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Time for some real talk. Life is hard. Sometimes it's really hard and you're left wondering what is the point of everything.

I've been struggling over the past few weeks, but it's really been increasing in difficulty in the past week. Work has been difficult; I got a promotion (yay!) and suddenly some people I thought were friends became people who started whispering things about me and my promotion around corners and behind closed doors.



And at the same time, my MBA experience has turned into a real life version of Mean Girls meets 13 Reasons Why - but way less funny.



[And disclaimer: this is clearly not all of my MBA friendships. The majority have been absolutely wonderful - this is just referring to a subset of people who I'm sure can identify themselves.


Needless to say, it's been rough. I try to take the high road in being kind, understanding and friendly to everyone I pass along the way, but sometimes that doesn't help you avoid mean-spirited or hurtful people.

But with the help of amazing, selfless friends who came to my rescue yesterday when I was hurting badly and God's helpful spirit sending me little reminders throughout the last few days, I am getting through it, one day - and sometimes one minute - at a time.

A few quotes and life lessons that have helped me along the way (and hopefully it helps you if you're struggling as well):


1) "Life as if Life is Rigged in Your Favor" - Rumi

This is very similar to Romans 8:28 "And we know that all things work together for good to them that love God". The idea behind both sayings is to trust that every action and every experience is ultimately for your own benefit, no matter how difficult it is to go through. Whether it's a lesson that's supposed to be learned or it's a smaller danger sign that's keeping you away from the true danger, it's trusting that every experience can be viewed through a lens of making your life richer and better.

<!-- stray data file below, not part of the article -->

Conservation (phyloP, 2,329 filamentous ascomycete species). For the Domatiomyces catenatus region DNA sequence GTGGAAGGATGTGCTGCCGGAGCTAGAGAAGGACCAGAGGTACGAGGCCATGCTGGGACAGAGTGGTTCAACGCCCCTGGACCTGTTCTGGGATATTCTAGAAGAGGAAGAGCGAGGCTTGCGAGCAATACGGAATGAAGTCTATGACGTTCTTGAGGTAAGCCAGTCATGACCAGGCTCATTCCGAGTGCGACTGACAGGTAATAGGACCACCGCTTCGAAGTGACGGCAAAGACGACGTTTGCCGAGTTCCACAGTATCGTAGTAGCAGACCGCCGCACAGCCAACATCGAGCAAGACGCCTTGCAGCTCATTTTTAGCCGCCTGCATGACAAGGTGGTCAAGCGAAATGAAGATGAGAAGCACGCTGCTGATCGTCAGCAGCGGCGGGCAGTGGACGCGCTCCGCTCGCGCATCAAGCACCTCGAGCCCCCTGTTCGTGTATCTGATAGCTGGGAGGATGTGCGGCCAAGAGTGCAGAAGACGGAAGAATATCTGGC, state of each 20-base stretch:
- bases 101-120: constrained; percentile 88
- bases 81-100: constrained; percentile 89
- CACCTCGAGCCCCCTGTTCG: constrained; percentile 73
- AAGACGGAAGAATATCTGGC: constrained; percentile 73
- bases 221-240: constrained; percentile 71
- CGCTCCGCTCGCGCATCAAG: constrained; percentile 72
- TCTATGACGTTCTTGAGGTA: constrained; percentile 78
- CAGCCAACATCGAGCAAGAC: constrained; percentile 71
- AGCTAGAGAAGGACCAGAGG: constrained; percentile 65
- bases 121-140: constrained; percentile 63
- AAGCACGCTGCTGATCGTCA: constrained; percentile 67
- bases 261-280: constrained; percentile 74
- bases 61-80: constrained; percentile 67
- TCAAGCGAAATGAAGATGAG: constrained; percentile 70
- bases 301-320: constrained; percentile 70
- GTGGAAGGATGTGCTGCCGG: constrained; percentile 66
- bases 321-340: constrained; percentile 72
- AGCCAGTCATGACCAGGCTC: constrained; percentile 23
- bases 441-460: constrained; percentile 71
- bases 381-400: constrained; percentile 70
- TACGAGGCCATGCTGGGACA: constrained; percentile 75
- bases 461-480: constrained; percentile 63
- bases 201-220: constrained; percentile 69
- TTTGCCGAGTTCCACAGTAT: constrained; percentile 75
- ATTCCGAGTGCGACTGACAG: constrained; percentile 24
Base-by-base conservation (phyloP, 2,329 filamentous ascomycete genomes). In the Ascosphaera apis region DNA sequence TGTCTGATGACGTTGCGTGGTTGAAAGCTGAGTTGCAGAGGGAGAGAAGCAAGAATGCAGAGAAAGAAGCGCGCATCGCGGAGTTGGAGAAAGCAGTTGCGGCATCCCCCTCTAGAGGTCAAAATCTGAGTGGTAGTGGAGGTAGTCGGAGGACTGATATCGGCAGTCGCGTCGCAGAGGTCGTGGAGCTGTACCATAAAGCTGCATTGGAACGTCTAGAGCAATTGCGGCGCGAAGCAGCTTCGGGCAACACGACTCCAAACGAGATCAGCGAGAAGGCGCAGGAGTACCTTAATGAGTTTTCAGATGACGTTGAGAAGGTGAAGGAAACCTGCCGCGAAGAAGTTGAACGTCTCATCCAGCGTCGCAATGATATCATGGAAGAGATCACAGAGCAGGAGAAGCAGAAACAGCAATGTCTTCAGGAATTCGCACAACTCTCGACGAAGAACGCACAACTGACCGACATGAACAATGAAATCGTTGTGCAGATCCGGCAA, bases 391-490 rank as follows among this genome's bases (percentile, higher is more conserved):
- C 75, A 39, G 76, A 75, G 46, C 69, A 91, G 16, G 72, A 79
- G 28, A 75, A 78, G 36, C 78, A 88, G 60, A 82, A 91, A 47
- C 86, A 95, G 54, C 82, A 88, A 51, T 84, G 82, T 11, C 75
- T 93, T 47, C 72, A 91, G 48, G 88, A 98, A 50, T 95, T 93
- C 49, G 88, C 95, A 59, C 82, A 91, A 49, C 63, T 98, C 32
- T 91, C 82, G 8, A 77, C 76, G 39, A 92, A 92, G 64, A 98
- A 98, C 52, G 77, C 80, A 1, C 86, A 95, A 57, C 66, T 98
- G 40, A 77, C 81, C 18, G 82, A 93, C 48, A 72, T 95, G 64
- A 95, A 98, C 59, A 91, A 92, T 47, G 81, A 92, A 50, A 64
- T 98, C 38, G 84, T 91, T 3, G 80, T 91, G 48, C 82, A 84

2) We Are All the Same

Whenever I start getting hurt or angry in thinking about how certain people have hurt me, I try to remind myself that ultimately we are all the same - even the perpetrators and their victims. We are all humans and every single day we wake up seeking the same things in life: happiness, life partners, love, friendship, meaning in our lives, children, health, the safety and well-being of our loved ones.

When I think about people in that sense, it's a lot easier to remember that people make mistakes along the way to achieving the same goals and to forgive them for their actions - because after all, we all make mistakes and hurt people along the way unintentionally as we try to reach those goals for ourselves.

To learn more about this, I highly recommend reading The Book of Joy by The Dalai Lama and Desmond Tutu as it speaks about this very concept in depth. It's powerful and I wish the world at large could understand this - Israelis and Palestinians, Democrats and Republicans, Muslims and Buddhists and Christians and atheists. We're all just people wanting the same things for our lives and our families.

Less hate and more understanding and love, please.

3) "Comparison is the Thief of Joy" - Theodore Roosevelt

My dear friend Jamie shared this quote with me (didn't I mention I had amazing friends?) as we shared some of our challenges in life that we're both facing. While the original context was given in explaining why work might be the way it is, it was also a good reminder that social media can be such a "stealing ground" of joy because all it does is invites comparison between other people's seemingly perfect lives and our own.

News flash: no one's lives are ever that cool. People don't share the bad online. And to that note, I've definitely had people mention how my social media pages make it look like my life is so great. And that's why I'm glad to have this blog to set the record straight and to share my struggles and issues and things that have helped me.


And point 4 isn't really a cool quote or saying, but I did want to share it. Yesterday morning I drove out to East LA for some volunteer work with Kidsave and For Goodness Cakes (two incredible organizations I'm so lucky I get to work with). In the midst of all of the stress with work and my school social life, getting to volunteer to help orphans from other countries and U.S. kids in foster care was a great reminder of how small my problems are compared to those who are truly helpless.

So if you're ever really struggling with your problems, look around in your community (and you might have to drive out a bit if you live Westside 😉).






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